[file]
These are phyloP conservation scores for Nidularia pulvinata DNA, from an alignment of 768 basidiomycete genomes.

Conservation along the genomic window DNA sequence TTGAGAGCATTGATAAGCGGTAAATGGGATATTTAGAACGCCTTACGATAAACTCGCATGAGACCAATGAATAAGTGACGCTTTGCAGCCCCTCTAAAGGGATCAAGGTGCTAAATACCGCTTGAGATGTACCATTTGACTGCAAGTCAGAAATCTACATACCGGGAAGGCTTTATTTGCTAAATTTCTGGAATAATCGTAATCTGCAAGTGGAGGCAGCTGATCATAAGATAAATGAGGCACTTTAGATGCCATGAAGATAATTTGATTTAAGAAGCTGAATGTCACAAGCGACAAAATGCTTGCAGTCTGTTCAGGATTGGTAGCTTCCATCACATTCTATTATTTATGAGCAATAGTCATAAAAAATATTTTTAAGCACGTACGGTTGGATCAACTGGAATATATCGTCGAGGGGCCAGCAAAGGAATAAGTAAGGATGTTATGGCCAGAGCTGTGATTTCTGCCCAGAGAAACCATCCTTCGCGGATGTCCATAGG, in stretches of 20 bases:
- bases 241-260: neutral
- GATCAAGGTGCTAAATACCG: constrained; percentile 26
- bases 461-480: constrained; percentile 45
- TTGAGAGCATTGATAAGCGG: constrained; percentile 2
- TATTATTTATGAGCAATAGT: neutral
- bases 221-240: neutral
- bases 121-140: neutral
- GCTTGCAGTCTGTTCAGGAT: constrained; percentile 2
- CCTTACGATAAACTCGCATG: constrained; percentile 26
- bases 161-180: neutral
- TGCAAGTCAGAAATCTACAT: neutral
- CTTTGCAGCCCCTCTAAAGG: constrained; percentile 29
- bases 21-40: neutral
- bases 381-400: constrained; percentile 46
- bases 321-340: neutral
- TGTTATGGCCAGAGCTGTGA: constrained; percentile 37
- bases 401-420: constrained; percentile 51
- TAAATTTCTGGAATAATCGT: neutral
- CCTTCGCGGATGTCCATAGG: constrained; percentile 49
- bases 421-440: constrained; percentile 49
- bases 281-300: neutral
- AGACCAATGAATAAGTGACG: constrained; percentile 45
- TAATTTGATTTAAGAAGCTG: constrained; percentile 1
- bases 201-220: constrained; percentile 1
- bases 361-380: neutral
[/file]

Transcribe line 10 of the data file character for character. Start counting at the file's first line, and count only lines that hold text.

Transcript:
- GCTTGCAGTCTGTTCAGGAT: constrained; percentile 2